Zimbabwean President Robert Mugabe has reportedly said that all locals accused of killing white former commercial farmers during the country's controversial reform programme are immune to prosecution.
According to News Day, Mugabe said this while addressing thousands who thronged the National Heroes Acre to mark this year's Heroes Day.
"Yes, we have those (white farmers) who were killed when they resisted. We will never prosecute those who killed them. I ask: Why we should arrest them?," Mugabe was quoted as saying.
The report said that at least 12 white commercial farmers were killed by suspected Zanu-PF activists during the fast-tracked agrarian reforms that were masterminded by Mugabe's administration in 2000.
Thousands of white commercial farmers and their employees were also displaced and left without sources of income
According to the Zimbabwe Commercial Farmers Union, more than 4000 white farmers were affected by the often violent farm invasions.
'No judicial decision will stand in the way'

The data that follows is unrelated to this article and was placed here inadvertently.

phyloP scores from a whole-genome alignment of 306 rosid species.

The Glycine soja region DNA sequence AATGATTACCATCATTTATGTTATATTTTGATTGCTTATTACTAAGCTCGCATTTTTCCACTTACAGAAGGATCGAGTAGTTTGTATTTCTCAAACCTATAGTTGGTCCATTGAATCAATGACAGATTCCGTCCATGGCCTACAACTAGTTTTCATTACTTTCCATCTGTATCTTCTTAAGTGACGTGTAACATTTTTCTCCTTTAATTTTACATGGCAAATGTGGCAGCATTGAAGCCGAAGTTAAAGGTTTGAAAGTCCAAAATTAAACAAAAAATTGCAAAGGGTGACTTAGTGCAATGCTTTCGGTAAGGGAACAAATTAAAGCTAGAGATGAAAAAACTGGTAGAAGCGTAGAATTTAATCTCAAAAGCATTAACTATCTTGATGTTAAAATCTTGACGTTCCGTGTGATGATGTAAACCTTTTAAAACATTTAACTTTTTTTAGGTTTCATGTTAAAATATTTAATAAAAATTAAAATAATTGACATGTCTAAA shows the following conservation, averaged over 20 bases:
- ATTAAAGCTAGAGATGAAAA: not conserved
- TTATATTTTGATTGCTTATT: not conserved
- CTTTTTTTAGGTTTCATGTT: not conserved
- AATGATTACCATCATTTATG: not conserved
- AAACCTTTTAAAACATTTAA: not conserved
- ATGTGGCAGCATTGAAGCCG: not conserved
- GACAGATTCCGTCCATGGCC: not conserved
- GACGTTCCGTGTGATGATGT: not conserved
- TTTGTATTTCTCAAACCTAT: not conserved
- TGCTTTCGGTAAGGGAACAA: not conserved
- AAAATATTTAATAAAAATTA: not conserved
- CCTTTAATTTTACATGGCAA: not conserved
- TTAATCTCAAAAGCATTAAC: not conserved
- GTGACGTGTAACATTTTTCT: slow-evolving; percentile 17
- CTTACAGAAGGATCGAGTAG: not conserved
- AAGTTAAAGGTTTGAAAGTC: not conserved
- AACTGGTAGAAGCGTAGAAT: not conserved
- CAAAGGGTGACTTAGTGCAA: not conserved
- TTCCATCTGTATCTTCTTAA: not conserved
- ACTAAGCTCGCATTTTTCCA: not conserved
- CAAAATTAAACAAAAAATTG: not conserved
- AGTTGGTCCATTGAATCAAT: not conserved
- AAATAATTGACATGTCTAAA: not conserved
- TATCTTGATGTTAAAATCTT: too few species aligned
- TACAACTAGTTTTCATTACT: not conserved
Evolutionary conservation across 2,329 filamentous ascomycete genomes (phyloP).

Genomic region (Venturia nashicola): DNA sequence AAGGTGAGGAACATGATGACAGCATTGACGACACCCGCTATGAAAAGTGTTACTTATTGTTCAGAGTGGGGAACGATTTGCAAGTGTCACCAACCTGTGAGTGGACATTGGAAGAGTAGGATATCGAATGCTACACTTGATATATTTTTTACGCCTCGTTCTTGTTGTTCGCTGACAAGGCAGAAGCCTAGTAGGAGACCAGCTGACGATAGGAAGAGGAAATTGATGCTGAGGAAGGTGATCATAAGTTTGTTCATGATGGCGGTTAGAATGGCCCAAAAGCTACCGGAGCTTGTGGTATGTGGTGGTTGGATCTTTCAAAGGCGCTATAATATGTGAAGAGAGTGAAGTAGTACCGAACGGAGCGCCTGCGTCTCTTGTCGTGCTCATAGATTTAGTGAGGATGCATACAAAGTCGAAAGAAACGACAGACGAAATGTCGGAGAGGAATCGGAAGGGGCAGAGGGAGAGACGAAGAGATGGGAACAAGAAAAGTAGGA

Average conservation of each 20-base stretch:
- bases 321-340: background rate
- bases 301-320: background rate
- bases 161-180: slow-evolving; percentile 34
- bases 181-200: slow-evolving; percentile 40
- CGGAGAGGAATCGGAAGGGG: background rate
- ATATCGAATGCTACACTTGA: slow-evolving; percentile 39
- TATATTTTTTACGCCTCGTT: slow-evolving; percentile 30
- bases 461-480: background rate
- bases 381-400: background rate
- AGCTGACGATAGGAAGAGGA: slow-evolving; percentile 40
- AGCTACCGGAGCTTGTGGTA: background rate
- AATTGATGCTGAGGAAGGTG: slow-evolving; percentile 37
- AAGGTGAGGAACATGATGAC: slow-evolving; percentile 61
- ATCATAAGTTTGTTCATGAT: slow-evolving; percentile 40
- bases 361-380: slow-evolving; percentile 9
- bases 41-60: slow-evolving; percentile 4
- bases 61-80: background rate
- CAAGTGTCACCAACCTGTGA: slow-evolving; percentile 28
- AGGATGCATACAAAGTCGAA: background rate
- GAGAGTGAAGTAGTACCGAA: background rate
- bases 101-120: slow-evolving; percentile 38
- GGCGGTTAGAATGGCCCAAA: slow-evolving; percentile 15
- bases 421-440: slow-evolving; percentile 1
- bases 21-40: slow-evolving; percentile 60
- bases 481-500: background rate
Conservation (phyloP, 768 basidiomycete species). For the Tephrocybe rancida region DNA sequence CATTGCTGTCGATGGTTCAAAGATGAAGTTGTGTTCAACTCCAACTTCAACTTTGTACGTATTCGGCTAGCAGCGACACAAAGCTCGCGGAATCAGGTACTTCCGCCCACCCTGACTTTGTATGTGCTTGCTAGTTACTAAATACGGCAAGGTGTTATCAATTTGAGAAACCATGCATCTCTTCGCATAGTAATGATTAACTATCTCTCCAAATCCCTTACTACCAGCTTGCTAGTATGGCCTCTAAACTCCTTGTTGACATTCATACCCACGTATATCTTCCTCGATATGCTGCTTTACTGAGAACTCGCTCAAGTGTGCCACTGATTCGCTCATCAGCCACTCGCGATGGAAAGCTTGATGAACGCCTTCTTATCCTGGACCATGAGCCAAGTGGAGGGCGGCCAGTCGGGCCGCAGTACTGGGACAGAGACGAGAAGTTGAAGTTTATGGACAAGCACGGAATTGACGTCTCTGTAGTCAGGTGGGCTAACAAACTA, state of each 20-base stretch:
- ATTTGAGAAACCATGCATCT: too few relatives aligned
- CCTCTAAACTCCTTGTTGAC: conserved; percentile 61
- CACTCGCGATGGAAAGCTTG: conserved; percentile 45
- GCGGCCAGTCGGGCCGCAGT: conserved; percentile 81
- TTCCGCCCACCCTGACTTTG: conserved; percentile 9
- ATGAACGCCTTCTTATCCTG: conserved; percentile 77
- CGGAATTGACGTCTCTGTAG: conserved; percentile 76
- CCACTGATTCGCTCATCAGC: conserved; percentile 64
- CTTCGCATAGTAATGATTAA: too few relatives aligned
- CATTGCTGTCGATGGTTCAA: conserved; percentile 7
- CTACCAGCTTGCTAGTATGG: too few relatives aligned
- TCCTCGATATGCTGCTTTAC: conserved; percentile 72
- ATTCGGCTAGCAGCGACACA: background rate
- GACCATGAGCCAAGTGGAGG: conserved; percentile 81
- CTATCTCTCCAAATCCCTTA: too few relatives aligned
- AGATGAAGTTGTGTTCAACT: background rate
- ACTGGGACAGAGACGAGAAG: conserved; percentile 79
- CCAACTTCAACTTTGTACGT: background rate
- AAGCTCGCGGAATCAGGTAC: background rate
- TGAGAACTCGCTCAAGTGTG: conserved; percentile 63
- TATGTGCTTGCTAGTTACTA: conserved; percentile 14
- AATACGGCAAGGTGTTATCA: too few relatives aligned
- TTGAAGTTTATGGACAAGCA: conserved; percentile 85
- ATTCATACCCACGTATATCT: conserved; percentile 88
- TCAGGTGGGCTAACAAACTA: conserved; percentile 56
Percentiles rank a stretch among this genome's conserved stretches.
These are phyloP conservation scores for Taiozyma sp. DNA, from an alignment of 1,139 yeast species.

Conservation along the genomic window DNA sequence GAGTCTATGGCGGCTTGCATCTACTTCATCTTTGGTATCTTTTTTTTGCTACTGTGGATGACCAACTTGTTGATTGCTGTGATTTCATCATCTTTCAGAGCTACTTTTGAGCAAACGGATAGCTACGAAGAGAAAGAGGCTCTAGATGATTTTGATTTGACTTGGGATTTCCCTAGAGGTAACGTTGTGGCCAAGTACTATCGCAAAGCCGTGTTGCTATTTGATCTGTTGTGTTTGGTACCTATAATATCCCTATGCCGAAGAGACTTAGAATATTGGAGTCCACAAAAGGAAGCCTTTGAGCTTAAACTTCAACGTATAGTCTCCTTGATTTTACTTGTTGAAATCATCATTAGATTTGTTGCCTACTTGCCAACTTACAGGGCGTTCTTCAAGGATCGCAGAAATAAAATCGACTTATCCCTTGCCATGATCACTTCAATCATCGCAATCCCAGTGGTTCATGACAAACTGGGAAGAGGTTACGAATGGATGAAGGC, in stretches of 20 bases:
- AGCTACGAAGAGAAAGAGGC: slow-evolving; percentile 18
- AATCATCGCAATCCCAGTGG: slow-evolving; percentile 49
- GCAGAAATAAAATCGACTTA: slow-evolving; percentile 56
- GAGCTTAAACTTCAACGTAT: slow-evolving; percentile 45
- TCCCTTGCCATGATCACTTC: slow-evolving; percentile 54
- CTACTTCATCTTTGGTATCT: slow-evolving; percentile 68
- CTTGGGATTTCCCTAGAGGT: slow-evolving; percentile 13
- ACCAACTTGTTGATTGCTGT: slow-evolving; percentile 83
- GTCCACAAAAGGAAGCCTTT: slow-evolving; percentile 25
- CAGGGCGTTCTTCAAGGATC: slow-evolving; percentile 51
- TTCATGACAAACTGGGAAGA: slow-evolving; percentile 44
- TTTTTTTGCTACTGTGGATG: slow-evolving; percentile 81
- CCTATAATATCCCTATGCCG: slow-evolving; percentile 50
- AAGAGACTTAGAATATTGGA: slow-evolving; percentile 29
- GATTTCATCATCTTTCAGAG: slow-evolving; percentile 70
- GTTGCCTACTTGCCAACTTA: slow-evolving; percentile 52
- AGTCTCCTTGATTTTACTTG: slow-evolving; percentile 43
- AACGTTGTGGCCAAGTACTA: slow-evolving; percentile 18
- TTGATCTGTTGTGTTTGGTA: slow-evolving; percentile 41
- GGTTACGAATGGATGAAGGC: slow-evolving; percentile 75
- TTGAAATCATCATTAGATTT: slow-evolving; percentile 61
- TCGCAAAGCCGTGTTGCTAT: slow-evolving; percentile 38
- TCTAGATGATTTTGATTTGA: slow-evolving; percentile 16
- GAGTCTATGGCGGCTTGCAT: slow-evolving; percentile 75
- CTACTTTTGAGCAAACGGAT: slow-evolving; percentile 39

Some of the white farmers that were kicked out of their properties during the agrarian reforms have now set base in neighbouring countries such as Malawi, Mozambique and Zambia.
Mugabe was quoted, at the time as saying: "No judicial decision will stand in the way we have adopted to acquire the land. After all, the land is ours by birth. It's ours by rights. It's ours also by struggle," News Day said.
Mugabe made headlines in July when he said that white commercial farmers who still remained on the farms should be removed from their properties because most Zimbabweans were in need of land.
The nonagenarian said this while addressing thousands of his ruling Zanu-PF party supporters in the farming town of Marondera, about 80km east of the capital Harare.
"We told (former British premier) Tony Blair to keep his England and we keep our Zimbabwe because land is our heritage. We have discovered that in Mashonaland east province alone, there are 73 white commercial farmers who are still occupying some farms when our people do not have land," Mugabe was quoted as saying at the time.